Welcome to the European Center of Military History (Messages Board)

For almost 35 years, I am into US Army History and I have learned that in US Army History there is always someone shooting while the Yanks did never stop fighting between 1200 and 1300 for meal time. It’s been fun to type, for the first time, some hundred pages of archive about Canadian and British Troops. I just have to say that these stories are really boring, because typing War history about troops who were located in places where there was almost no war … sucks big time. Beside this, I have the feeling that peoples (at least my readers) are not really interested about archives from this side of Omaha Beach… I would really hear something about you guys to know I yes or not I should keep going with Canadian archives.

Update & Apologies
I have got an email and have to answer it. To be really clear about my statement above as well as to make sure that everyone understand perfectly what I want to say, I was only making a comparison between US Archives and Canadian and-or British Archives, about the way Battle reports were made in US and UK Historical Branch. I didn’t, of course, try to make comparison about Fields, Opponents, Enemy, nor Quantity of the Enemy. I have way far to much respect for all these men and what they did to fall into such a trap. In fact I am not used at Canadian Archives, I am not used at the way Historical Officer build these Archives and I need some time to adapt myself to these Archives.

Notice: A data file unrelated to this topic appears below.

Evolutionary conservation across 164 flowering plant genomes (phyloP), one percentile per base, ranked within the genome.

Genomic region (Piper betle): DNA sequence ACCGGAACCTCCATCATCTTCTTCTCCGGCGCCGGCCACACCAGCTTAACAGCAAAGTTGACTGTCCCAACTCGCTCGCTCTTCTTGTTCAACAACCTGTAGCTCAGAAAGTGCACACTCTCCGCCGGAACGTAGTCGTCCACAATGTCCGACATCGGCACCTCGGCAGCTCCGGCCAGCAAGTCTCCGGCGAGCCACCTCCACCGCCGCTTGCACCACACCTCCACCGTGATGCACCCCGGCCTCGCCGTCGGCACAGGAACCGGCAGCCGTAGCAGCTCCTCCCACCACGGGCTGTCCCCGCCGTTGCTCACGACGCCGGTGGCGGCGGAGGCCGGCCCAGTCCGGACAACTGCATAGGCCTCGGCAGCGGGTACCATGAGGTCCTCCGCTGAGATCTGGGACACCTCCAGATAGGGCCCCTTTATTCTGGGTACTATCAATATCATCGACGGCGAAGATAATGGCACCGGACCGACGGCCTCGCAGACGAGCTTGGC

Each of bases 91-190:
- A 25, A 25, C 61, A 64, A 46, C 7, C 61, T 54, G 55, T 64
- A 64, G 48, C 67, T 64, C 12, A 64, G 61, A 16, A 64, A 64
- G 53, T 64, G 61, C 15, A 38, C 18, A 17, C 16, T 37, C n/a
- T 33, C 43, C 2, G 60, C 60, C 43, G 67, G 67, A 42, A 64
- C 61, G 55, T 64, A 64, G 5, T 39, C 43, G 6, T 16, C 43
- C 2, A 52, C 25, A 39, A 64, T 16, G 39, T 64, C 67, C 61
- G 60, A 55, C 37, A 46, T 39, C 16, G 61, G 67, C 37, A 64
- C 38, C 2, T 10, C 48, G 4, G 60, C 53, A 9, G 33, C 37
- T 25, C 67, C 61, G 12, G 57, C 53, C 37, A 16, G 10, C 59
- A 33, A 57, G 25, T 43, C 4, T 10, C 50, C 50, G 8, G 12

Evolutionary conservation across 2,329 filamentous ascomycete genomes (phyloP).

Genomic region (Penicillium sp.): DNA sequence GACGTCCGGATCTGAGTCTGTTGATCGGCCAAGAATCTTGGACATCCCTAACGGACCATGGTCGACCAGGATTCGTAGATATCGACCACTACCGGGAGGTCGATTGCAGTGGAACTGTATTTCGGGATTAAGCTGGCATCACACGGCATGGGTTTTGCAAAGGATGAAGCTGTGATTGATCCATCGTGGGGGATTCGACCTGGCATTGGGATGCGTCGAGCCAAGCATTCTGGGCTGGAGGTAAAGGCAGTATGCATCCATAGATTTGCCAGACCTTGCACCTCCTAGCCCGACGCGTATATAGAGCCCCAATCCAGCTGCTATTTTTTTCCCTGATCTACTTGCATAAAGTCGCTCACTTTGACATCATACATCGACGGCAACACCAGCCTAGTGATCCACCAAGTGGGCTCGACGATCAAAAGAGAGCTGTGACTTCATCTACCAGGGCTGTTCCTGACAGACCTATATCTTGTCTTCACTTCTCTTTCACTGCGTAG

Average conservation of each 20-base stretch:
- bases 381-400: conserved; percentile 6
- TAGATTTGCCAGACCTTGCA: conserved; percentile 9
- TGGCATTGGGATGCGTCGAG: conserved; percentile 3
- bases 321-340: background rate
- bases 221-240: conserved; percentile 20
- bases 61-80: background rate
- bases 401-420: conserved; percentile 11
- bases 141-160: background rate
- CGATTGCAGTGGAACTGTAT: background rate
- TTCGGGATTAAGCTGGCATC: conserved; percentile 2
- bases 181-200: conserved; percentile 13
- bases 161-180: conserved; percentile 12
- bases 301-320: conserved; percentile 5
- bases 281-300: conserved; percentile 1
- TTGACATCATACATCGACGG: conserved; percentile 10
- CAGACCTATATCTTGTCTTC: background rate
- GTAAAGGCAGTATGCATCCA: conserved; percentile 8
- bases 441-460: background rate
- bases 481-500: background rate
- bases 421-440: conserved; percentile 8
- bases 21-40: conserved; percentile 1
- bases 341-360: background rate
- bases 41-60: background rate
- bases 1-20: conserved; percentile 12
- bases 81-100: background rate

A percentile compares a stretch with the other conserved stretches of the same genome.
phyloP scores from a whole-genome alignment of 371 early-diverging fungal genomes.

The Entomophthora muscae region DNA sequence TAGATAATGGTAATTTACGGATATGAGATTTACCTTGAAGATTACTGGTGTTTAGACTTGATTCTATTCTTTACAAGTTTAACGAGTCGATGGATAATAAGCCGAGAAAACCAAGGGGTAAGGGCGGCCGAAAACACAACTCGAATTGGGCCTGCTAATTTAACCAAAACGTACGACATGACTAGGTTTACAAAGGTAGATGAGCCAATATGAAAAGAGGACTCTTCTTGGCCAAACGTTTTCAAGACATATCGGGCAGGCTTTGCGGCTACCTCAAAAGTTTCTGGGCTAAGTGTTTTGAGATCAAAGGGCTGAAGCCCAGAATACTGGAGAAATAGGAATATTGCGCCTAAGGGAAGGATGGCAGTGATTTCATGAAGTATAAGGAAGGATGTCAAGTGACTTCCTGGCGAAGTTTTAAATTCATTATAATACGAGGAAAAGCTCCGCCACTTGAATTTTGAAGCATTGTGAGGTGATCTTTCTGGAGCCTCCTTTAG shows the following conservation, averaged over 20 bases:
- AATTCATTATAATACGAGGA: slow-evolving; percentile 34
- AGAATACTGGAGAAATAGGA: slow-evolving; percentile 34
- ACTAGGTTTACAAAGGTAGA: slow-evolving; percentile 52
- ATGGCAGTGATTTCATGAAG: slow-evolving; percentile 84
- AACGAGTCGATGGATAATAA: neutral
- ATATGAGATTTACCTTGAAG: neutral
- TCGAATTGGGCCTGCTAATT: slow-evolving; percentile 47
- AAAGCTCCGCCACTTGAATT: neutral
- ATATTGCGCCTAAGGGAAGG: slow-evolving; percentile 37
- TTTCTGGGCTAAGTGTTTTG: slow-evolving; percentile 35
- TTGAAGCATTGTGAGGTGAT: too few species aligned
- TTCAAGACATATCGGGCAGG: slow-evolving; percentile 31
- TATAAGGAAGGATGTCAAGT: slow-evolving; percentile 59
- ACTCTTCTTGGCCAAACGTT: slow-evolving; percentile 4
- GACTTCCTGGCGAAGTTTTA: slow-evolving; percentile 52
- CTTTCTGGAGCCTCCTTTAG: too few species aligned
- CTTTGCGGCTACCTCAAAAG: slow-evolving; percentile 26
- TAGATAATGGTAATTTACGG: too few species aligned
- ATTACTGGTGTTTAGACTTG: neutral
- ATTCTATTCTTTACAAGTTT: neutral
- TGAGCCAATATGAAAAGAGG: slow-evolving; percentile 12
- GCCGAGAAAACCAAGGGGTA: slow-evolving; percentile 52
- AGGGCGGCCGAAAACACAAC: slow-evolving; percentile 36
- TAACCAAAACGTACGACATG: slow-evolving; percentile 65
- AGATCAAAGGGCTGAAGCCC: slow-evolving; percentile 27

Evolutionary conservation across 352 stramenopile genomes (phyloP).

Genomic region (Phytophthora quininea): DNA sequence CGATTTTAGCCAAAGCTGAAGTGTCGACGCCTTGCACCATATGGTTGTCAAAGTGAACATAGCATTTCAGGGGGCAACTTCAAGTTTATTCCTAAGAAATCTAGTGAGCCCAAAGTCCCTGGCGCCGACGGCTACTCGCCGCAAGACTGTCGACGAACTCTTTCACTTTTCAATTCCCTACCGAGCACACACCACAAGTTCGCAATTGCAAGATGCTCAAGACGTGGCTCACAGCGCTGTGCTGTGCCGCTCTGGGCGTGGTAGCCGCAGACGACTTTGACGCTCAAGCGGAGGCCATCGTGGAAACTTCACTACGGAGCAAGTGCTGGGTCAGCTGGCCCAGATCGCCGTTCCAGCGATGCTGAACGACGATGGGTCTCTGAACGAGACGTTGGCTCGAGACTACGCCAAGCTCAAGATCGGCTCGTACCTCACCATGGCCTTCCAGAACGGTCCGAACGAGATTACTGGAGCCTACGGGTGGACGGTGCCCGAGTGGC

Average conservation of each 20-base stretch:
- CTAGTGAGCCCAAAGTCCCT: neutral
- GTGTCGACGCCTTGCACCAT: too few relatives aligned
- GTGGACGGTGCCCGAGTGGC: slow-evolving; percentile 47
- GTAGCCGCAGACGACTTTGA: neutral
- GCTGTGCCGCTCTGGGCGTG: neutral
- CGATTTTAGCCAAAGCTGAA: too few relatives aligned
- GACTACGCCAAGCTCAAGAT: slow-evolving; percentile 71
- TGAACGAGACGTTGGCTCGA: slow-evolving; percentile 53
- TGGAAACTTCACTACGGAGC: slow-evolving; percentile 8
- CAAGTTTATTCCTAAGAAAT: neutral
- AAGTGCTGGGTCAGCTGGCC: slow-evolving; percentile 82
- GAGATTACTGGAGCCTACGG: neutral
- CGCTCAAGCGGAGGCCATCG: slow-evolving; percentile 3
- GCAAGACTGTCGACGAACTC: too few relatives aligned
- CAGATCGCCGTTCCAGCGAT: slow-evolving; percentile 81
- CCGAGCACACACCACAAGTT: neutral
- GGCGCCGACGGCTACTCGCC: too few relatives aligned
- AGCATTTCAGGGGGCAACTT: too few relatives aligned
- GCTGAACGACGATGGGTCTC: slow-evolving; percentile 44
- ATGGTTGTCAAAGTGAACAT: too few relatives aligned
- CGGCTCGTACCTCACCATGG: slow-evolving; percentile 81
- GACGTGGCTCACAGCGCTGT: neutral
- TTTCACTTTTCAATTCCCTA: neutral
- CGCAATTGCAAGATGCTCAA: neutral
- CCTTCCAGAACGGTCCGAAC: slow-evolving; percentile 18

1st Canadian Parachute Battalion (Jun 6 1944 – Sept 6 1944)

Canadian Second World War veteran Sandy Sanderson, 88, of Niagara Falls, Ont., who served as a sniper in a scout platoon laughs as he tells stories prior to the start of a commemorative ceremony at Holten Canadian War Cemetery in Holten, Netherlands on Monday, May 4, 2015, on the eve of the70th anniversary of the Liberation of the Netherlands. THE CANADIAN PRESS/Sean Kilpatrick

Canadian Second World War veteran Sandy Sanderson, 88, of Niagara Falls, Ontario, who served as a sniper in a scout platoon laughs as he tells stories prior to the start of a commemorative ceremony at Holten Canadian War Cemetery in Holten, Netherlands on Monday, May 4, 2015, on the eve of the 70th anniversary of the Liberation of the Netherlands.(Source, The Canadian Press, Photo, Sean Kilpatrick)

Amendment to Report #139
Historical Section – Canadian Military Headquarters

(1) The following amendment, dealing with the casualties suffered by the 1st Canadian Parachute Battalion on June 6 1944 should be read in conjunction with the paragraph #40 of this report.
(2) This breakdown of casualty figures has been compiled by the Officer in charge of War Diaries, Historical Section, Canadian Military Headquarters (CMHQ), from information contained on the ‘battle casualty statistic cards’ maintained by the Casualty Section, Overseas Canadian Records Office.
(3) Casualties for June 6 1944 were as follow : Presumed Killed 2; Killed 18; Missing 91; Wounded 6. This figure ‘Missing’ 91, includes 10 listed as ‘now safe’ and 81 listed as ‘Prisoner of War’ repatriated now.

The 1st Canadian Parachute Battalion in France
6 June – 6 September 1944

– General Plan of the Invasion
– Formation and Unit Objectives
– The Assault, 6 June 1944
– Progress during D Day
– Le Mesnil Crossroads (7/17 June 1944)
– In and Out of the Line (20 June – 20 July 1944)
– Bois de Bavent – Bois de Bures (21 July – 17 August 1944)
– The Eastward Advance (17/26 August 1944)
– Casualties and Decorations
– The 1st Centaur Battery Royal Canadian Army

Army - Canadian

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Birth of the Elite, 1940, 1st Canadian Parachute Battalion (USA)